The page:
MARIETTA - With most of the area's schools officially on summer break, camp season is rapidly taking over many students' summer schedules.
Marietta College is home to several summer programs on its campus and is currently hosting the Marietta Morning Rotary's Reading Camp. The camp is designed to teach reading skills and encourage reading among elementary school children.
Children from Washington and Wood counties participate in the camp, which is sponsored by the Marietta Morning Rotary Club. The club funds activities for the program and assists with scholarships for many of the children in attendance.
Photo by Samantha Nelson
A group of children listens to the teacher as she begins a new lesson at the reading camp Tuesday.
"It's still reading camp, so they have to learn something, but it's important to make it fun," said Marietta College senior Maddie Griffiths, a teacher at the camp.
The children engage in lessons that focus on their independent reading, oral reading, writing and word study each day. With 64 campers total, the children are split up by grade level in six classrooms, starting with the youngest transitioning into kindergarten to the oldest going into fifth grade.
This year's overall theme for the camp is "Dive into Reading," which features each classroom with the title of "Puddles," "Ponds," "Pools," "Creeks," "Swamps," "Rivers" or "Oceans."
The Swamp group consists of eight children who will begin second grade in the fall. Because of their group theme, they read mostly about animals that inhabit swamps, bayous or similar environments.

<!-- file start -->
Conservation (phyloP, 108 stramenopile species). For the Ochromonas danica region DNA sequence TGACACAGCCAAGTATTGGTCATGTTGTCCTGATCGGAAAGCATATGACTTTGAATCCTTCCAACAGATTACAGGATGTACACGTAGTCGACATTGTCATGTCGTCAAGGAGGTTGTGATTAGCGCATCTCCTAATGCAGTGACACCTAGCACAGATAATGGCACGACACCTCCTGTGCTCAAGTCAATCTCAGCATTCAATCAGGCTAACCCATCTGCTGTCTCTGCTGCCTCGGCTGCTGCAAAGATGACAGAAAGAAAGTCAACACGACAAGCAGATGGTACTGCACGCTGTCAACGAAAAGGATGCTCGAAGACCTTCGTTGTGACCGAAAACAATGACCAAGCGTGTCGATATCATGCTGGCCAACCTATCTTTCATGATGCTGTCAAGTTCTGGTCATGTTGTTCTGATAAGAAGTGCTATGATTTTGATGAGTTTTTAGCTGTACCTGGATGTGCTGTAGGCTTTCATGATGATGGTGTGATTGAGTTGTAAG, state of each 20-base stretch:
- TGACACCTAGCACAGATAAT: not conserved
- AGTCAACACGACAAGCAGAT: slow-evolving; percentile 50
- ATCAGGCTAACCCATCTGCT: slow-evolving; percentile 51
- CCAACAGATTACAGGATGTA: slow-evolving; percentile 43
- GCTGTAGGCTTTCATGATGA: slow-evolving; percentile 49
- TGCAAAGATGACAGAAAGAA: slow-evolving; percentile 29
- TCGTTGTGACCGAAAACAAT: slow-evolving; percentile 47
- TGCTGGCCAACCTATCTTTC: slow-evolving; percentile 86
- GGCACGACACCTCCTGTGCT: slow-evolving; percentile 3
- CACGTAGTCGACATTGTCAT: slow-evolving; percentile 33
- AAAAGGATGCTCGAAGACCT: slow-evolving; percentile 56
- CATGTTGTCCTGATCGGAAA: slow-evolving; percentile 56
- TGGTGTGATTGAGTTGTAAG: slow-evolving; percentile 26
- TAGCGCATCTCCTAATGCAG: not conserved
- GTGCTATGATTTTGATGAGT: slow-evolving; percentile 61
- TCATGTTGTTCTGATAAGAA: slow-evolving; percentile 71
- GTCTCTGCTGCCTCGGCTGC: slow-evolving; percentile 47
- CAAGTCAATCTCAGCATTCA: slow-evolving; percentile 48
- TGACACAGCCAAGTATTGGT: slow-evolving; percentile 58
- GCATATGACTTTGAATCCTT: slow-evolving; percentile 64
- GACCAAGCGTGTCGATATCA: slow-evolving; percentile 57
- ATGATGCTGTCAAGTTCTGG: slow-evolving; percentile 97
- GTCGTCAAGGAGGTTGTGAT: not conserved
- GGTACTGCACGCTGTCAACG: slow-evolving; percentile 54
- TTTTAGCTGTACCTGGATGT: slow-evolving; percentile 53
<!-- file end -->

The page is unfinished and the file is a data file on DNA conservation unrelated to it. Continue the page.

Jeremy Heiss, 7, of Marietta said he enjoys reading about facts. He is particularly fascinated in snakes and the colorful patterns on their scales, or what he refers to as their "invisible skin."
Taylor Starkey, 7, of Waterford said she loves learning about "creatures" of the swamp, especially alligators.
While there are activities about alligators and other creatures, every lesson ties back to reading.
"Why would they call it Reading Camp if it didn't have any reading?" Starkey said.
Carole Hancock, associate professor of education at Marietta College, and Randy Tornes, a kindergarten teacher at Waterford Elementary, are co-directors of the camp. Hancock explained how campers participate in a diagnostic pre-testing about a month before the camp begins to determine their reading levels and specific skills.
"For example, we might have a child who reads well but has weak comprehension of the material," she said.
The pre-test highlights these details so that a teacher can work with an individual child's needs and help to develop and improve these skills. The test includes an interest and attitude survey, which determines what a child will read and his or her activities at the camp.
The camp is part of the curriculum for the Diagnosis and Corrections of Reading Difficulties course at Marietta College. Students who take the class are required to participate as teachers in the camp during its three-week duration in the summer.
At the end of camp, the children are sent home with $50 worth of books. These books are chosen by the teachers according to each child's pre-testing results.
"It wouldn't be fair to send them home with books that they couldn't read," Griffiths said. "We test them so that we know they have books at their own levels and that they find interesting."